Perfect as a gift book exchanged between kindred spirits, this could also spark interesting conversations about the role of...

YOU AND ME

A chance meeting that leads to a lasting friendship is lauded in rhyming text and jaunty illustrations.

Verde celebrates not just the bond between best friends, but also the somewhat abstract concept of serendipity by describing experiences that might have brought about a different result on the day she is describing. “What if I had slept in..?” or “...the weather had been stormy gray?” or “a rock in my shoe / had caused me to pause/ for a moment or two.” Simple language, small touches of humor and an engagingly earnest tone enable her to keep things sweet without descending into the overly saccharine or sentimental, but it still seems likely that her message will resonate more with adults than children. Reynolds’ artwork, created using ink, gouache, watercolor and tea (an unusual but appropriately cozy medium for an ode to friendship), brings Verde’s words down to earth and cheerfully to life. His pictures chronicle the accidental encounter and subsequent shared activities of a lanky, androgynous, anthropomorphic yellow cat and a purple feline of similar proportions. Illuminating and expanding the action, amusing tableaux offer charming details and some slyly humorous misdirection. The cats’ faces, though simply drawn, are expressive and appealing.

Perfect as a gift book exchanged between kindred spirits, this could also spark interesting conversations about the role of chance in our lives. (Picture book. 4-7)

Pub Date: Jan. 6, 2015

ISBN: 978-1-4197-1197-8

Page Count: 32

Publisher: Abrams

Review Posted Online: Oct. 22, 2014

Kirkus Reviews Issue: Nov. 1, 2014

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Hee haw.

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THE WONKY DONKEY

The print version of a knee-slapping cumulative ditty.

In the song, Smith meets a donkey on the road. It is three-legged, and so a “wonky donkey” that, on further examination, has but one eye and so is a “winky wonky donkey” with a taste for country music and therefore a “honky-tonky winky wonky donkey,” and so on to a final characterization as a “spunky hanky-panky cranky stinky-dinky lanky honky-tonky winky wonky donkey.” A free musical recording (of this version, anyway—the author’s website hints at an adults-only version of the song) is available from the publisher and elsewhere online. Even though the book has no included soundtrack, the sly, high-spirited, eye patch–sporting donkey that grins, winks, farts, and clumps its way through the song on a prosthetic metal hoof in Cowley’s informal watercolors supplies comical visual flourishes for the silly wordplay. Look for ready guffaws from young audiences, whether read or sung, though those attuned to disability stereotypes may find themselves wincing instead or as well.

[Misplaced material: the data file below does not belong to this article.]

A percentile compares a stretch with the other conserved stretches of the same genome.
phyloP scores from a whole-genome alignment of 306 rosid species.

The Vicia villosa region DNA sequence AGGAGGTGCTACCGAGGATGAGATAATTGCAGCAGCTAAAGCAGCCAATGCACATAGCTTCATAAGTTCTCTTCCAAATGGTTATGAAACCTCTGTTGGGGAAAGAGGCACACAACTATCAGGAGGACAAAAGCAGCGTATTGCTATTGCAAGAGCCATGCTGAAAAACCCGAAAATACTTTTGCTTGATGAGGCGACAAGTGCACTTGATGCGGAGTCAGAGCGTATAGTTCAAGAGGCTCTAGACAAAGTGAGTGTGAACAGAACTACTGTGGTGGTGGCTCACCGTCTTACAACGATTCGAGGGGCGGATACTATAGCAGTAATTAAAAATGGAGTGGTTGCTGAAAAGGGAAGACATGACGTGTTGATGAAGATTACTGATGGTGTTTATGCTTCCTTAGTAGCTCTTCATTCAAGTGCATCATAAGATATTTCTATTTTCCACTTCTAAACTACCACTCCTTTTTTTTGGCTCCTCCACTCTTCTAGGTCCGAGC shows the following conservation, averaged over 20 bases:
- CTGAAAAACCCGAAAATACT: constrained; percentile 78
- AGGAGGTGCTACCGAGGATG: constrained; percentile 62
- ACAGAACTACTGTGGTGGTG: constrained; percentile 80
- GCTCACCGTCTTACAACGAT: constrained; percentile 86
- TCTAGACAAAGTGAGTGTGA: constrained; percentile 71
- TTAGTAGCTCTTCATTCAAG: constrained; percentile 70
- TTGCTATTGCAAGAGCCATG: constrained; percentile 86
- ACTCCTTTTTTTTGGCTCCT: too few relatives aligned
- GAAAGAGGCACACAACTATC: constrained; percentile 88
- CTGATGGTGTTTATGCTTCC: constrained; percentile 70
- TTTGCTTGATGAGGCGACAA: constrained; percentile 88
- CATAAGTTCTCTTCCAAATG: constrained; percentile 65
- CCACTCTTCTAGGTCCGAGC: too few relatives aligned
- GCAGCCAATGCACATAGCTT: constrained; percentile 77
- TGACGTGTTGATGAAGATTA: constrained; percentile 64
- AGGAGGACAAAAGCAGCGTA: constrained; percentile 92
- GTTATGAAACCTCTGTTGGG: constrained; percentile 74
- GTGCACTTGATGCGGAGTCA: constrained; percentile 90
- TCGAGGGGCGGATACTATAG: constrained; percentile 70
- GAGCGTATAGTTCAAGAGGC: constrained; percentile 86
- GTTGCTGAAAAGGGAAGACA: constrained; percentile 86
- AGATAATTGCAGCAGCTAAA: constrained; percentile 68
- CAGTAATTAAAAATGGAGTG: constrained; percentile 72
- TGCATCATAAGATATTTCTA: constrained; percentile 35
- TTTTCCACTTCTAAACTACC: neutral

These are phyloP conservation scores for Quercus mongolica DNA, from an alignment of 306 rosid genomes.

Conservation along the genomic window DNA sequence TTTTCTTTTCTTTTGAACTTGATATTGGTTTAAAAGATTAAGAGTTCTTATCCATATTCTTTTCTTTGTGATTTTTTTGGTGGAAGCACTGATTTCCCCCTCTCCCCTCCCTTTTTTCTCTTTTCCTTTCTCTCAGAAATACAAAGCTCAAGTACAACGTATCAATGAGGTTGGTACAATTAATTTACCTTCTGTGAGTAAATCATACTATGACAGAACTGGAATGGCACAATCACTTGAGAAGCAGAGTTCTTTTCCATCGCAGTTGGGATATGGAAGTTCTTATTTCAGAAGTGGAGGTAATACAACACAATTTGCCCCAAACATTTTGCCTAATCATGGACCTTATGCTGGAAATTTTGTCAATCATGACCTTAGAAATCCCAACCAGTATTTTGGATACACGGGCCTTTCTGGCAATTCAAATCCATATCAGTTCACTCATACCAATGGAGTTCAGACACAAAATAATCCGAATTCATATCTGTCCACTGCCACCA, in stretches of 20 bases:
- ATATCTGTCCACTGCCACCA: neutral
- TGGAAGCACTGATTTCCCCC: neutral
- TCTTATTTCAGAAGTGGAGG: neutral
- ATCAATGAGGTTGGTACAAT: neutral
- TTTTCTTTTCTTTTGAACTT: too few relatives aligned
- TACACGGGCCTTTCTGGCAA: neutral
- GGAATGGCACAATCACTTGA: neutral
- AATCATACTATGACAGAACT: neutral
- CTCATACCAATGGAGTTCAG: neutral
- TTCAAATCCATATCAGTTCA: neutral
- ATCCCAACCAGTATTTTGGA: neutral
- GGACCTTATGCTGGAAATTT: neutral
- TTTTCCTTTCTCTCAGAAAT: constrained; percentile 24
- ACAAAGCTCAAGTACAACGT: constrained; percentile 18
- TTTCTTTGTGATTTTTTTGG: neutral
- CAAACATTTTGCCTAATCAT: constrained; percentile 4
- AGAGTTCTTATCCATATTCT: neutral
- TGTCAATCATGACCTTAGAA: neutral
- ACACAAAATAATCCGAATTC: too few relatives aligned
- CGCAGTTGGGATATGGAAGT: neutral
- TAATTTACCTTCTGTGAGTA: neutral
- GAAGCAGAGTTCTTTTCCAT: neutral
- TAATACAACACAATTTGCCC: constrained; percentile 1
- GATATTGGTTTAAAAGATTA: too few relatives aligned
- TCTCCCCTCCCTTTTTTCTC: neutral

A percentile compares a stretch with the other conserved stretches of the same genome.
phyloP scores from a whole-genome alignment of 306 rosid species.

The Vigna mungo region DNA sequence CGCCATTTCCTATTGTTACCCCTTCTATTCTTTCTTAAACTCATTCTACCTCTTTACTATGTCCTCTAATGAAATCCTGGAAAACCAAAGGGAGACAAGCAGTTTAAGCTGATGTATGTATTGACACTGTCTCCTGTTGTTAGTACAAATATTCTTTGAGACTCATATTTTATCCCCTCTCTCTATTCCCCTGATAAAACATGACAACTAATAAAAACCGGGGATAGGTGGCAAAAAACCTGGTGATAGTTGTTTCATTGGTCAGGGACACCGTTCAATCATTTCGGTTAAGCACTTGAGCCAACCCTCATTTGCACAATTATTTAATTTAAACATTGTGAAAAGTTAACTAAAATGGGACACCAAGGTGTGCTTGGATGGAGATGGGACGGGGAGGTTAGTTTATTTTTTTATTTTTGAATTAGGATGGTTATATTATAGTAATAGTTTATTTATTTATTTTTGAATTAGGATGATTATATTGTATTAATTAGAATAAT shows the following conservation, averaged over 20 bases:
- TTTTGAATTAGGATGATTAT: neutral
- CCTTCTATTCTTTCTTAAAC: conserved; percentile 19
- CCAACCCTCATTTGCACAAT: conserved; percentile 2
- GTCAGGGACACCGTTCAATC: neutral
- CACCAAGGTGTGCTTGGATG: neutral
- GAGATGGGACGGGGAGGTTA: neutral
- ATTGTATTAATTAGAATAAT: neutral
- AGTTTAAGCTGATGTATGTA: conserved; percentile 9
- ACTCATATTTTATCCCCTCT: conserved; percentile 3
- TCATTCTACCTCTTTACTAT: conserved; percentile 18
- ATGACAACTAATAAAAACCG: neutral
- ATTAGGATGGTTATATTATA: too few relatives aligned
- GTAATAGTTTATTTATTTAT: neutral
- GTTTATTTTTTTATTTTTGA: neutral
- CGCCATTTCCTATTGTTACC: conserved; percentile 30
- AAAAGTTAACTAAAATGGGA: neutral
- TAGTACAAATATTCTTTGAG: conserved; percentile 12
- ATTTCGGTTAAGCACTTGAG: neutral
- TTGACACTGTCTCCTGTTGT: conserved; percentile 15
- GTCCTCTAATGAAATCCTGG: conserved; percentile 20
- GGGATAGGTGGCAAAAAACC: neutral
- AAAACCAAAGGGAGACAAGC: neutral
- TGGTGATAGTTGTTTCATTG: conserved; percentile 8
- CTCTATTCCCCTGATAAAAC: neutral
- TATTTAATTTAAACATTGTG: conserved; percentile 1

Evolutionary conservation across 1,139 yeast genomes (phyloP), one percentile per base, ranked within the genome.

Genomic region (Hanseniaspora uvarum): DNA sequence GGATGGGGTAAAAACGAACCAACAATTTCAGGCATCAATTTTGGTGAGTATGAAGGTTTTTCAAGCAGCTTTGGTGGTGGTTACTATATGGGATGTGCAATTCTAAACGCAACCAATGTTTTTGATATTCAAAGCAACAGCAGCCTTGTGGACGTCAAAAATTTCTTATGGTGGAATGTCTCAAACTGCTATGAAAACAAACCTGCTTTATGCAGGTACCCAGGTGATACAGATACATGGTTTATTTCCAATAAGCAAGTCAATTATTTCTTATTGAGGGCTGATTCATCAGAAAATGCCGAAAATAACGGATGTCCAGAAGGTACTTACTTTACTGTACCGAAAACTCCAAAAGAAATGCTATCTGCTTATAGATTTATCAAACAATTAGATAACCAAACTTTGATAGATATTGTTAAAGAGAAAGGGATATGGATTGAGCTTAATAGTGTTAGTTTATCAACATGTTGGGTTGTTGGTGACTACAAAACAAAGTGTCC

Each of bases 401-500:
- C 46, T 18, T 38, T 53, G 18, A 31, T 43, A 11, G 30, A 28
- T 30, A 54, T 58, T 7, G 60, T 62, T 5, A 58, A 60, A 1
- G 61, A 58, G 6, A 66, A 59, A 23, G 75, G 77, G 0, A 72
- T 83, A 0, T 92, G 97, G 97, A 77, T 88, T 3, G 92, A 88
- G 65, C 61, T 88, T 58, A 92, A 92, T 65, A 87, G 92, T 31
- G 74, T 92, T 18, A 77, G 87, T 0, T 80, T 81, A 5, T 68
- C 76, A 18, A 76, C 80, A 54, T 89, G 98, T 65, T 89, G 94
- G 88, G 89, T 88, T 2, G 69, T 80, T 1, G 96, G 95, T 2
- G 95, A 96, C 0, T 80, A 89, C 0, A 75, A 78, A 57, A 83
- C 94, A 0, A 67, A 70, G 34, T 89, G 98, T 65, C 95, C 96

Hee haw. (Picture book. 5-7)

Pub Date: May 1, 2010

ISBN: 978-0-545-26124-1

Page Count: 26

Publisher: Scholastic

Review Posted Online: Dec. 29, 2018

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While this is a fairly bland treatment compared to Deborah Lee Rose and Carey Armstrong-Ellis’ The Twelve Days of...

ON THE FIRST DAY OF KINDERGARTEN

Rabe follows a young girl through her first 12 days of kindergarten in this book based on the familiar Christmas carol.

The typical firsts of school are here: riding the bus, making friends, sliding on the playground slide, counting, sorting shapes, laughing at lunch, painting, singing, reading, running, jumping rope, and going on a field trip. While the days are given ordinal numbers, the song skips the cardinal numbers in the verses, and the rhythm is sometimes off: “On the second day of kindergarten / I thought it was so cool / making lots of friends / and riding the bus to my school!” The narrator is a white brunette who wears either a tunic or a dress each day, making her pretty easy to differentiate from her classmates, a nice mix in terms of race; two students even sport glasses. The children in the ink, paint, and collage digital spreads show a variety of emotions, but most are happy to be at school, and the surroundings will be familiar to those who have made an orientation visit to their own schools.

While this is a fairly bland treatment compared to Deborah Lee Rose and Carey Armstrong-Ellis’ The Twelve Days of Kindergarten (2003), it basically gets the job done. (Picture book. 4-7)

Pub Date: June 21, 2016

ISBN: 978-0-06-234834-0

Page Count: 32

Publisher: Harper/HarperCollins

Review Posted Online: May 4, 2016

Kirkus Reviews Issue: June 1, 2016

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